A Website for Every Occasion
Is there a heaven and hell? Where is paradise? Can we ever find love or truth or the perfect cheeseburger?
When my internet connection is working and my brain isn't, I sometimes play the Dot-Com game. This involves randomly trying out different names for websites that I think should exist, and then discovering what they're really up to.
Of course, my expectations for what a particular website will be are usually much more idealistic than what I find. For example, in a world run by philosopher-king webmasters, mermaid.com should not be the homepage of a boat cleaning service, and zeus.com ought to be doing something more spectacular than "providing easily configurable Web servers."
Here are some results from my most recent game:
Heaven.com does not exist but for $25 a year, you could receive your email as firstname.lastname@example.org, "an email address that people will remember." On the other hand, if you're searching for god.com you will find that He/She doesn't exist.
Creation.com is the homepage of someone who is a "writer, editor, and rat collector." Adam.com is a syndicator of interactive health information, while eve.com is selling beauty products. Both eden.com and paradise.com have been taken over by developers of business software.
Moses.com offers "comfortable web-hosting," while his brother Aaron.com "has been teaching his true wealth principles in Canada for over two decades." Jesus.com "seeks loving women" and also offers the opportunity to "bathe with Jesus" and "date Jesus." The "bathe with Jesus" link features many photos of Jesus bathing alone, along with several photos of some poor woman who found Jesus through his website, and was somehow convinced to join him in his hot tub.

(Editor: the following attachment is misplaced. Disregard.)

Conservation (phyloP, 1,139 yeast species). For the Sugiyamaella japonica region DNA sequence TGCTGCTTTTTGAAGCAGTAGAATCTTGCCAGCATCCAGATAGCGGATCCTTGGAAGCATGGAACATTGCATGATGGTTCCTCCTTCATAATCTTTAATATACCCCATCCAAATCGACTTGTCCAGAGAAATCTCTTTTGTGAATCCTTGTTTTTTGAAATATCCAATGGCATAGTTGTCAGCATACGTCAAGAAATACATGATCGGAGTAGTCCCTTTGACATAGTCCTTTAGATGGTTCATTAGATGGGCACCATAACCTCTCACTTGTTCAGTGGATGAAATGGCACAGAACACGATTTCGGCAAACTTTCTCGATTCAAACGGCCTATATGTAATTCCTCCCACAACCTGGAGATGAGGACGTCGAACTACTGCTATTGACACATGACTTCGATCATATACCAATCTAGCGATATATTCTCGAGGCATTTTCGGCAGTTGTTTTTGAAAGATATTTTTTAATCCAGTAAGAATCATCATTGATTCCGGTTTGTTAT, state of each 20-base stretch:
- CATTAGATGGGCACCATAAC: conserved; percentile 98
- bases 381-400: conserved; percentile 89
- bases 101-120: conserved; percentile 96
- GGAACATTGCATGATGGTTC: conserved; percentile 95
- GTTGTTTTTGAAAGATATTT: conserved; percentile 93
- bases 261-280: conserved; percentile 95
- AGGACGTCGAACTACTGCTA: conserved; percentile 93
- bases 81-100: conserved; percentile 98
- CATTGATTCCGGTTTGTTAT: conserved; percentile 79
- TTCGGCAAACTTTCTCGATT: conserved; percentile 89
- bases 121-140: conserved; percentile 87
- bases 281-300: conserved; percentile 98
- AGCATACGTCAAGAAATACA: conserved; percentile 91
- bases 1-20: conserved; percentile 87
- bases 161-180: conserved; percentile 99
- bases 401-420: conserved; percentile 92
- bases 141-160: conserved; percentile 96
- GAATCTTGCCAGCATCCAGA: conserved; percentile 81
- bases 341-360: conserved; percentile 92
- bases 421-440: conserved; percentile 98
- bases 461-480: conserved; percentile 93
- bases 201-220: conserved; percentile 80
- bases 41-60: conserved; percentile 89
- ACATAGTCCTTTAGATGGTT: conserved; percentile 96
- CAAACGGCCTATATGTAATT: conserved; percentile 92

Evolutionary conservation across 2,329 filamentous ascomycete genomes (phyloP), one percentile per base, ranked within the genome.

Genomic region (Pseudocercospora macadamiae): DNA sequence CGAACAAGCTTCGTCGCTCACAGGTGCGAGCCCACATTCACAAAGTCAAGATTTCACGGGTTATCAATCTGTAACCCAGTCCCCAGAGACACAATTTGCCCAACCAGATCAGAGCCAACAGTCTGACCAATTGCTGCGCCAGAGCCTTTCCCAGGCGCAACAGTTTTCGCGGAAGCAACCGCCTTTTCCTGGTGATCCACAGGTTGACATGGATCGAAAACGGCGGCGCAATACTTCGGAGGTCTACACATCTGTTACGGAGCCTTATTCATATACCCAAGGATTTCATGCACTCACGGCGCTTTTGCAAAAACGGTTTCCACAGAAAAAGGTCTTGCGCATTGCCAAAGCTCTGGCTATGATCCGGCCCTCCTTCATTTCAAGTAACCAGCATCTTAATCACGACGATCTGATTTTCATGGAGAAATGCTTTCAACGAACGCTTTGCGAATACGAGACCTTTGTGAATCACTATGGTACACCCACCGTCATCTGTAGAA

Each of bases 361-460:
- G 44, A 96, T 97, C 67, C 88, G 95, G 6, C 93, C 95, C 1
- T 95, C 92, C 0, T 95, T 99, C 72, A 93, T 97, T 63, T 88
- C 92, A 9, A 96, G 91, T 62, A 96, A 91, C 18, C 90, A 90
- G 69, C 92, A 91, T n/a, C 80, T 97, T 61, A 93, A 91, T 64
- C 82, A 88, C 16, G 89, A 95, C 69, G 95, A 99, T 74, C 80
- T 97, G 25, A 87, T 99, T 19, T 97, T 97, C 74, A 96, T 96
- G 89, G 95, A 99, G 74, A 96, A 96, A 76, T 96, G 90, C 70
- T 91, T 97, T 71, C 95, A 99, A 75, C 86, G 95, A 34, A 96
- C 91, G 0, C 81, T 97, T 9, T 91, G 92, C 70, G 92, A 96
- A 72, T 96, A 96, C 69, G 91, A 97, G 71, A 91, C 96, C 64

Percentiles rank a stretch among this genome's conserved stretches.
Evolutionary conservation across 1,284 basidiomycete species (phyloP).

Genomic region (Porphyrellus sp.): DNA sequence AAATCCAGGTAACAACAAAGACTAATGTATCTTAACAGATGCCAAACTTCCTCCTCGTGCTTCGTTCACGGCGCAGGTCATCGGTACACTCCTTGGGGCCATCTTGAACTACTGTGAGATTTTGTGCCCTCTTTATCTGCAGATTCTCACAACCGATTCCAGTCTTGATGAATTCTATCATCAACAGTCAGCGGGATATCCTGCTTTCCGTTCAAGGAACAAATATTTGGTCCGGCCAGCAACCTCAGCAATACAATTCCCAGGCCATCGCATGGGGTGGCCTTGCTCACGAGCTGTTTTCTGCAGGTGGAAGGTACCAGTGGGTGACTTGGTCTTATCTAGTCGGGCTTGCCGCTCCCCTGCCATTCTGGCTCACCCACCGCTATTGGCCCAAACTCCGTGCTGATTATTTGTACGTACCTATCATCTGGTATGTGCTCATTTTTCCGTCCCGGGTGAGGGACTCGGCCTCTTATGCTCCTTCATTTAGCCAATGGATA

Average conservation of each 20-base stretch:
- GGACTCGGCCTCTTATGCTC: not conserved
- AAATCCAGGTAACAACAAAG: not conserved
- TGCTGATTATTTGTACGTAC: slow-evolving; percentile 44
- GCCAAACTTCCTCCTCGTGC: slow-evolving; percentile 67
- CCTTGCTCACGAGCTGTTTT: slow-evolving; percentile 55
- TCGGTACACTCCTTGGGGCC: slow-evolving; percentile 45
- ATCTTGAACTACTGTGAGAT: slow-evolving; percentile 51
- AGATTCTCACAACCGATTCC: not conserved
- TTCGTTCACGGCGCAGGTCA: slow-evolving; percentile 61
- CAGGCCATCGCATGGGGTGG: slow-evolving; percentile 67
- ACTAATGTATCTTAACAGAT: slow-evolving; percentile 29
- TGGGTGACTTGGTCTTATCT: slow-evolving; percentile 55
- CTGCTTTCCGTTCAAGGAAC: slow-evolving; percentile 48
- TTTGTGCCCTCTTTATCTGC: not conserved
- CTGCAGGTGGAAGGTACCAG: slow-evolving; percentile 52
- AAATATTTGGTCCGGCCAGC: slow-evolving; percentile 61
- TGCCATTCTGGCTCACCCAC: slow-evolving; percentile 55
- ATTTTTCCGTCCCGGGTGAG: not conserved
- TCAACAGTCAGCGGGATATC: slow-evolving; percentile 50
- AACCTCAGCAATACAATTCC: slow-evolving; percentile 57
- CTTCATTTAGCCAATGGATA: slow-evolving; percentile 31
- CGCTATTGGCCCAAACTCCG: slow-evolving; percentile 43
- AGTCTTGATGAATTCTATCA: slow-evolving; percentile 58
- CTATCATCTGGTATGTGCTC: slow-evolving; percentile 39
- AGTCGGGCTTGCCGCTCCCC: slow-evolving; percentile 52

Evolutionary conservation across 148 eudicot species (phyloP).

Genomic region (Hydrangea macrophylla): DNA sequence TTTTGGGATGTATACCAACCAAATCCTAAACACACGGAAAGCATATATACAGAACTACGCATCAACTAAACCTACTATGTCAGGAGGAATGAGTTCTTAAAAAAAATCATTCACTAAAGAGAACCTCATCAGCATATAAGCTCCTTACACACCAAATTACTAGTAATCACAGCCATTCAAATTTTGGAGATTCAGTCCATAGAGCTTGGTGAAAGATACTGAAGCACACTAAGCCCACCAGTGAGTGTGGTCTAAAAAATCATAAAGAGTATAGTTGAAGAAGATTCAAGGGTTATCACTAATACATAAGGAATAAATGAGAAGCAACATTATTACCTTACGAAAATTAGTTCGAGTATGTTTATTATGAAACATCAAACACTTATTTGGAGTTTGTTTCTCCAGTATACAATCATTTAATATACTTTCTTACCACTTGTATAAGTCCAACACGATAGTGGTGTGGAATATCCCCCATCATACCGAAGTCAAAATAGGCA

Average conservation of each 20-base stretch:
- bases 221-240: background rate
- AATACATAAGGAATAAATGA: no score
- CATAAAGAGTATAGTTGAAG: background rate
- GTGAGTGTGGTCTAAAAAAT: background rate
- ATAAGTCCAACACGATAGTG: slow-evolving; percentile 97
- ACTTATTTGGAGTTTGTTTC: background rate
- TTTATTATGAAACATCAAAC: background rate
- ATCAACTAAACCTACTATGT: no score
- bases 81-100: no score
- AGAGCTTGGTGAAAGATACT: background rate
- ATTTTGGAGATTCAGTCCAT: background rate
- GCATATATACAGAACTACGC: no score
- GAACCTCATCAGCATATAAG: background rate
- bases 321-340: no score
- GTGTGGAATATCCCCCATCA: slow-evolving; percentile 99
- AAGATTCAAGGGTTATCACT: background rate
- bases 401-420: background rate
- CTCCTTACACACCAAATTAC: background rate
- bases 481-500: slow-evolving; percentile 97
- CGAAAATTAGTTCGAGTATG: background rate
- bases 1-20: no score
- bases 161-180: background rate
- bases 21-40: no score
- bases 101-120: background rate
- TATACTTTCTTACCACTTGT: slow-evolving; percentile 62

After this disturbing website I tried to seek the calming influence of buddha.com, only to discover that it "is undergoing further development."
Although art.com recently went bankrupt, the proprietor of badart.com is still successfully scouring the U.S. "seeking the most appallingly bad art I can find." He adds that he's purchased many pieces for $5-$10 "but will make them available to you, the collector, for much, much more."
Meanwhile philosophy.com is selling beauty and make-up products while the attempt to discover truth.com failed. Big.com is for sale, while small.com "has not set up their website yet." Bad.com is a porn site, and good.com sells MP3 music players. Optimist.com doesn't exist, but pessimist.com is the home of a heavy metal band whose album "Slaughtering the Faithful" will be released this fall.
Neither fact nor fiction.com exist. There is no hope or virtue, either. Dreams.com is a sex site. Sun sells microsystems, moon features travel handbooks, and stars.com is a "web developers virtual library." Infinity has changed its name to Sungard Trading and Risk Systems, and now specializes in "group-wide interest rate risk management software."
Love.com is the AOL personals page. At first I failed to make a connection to happiness.com but then I discovered it was the site for a magazine which features a "24-page EZ TV schedule." Joy.com is a mining machinery company. Bliss.com is "mid-America's largest real estate appraisal management company." Peace.com offers "advanced solutions for utility and retail energy companies."
The differences between men and women on the internet is perfectly illustrated by the fact that women.com has the goal "of providing women with information, expert advice, community, and shopping on the web," while men.com takes you to a directory of porn sites.
Lenin.com is the online source for the writings of Vladimir Lenin, but marx.com offers software security items. Mao.com must get a lot of dot-com game traffic because its homepage says that Mao "is registered to a small business. You have most likely arrived here in error." A cybersquatter has registered Ghandi.com and is actively trying to resell it.
King.com features photos from Peter and Lori King's beach vacation. Monarchy.com appears to have abdicated its homepage. Dictator.com is part of the German based Dictator Group, "for more than 60 years a well-known source for elevator, building, and machinery products." Monolith.com provides "business intelligence", while anarchy.com "is still very under construction."
Is their other intelligent life in the universe? Possibly. But on the internet, life.com was not found. However, death.com "is undergoing further development." We'll just have to wait to see what they come up with.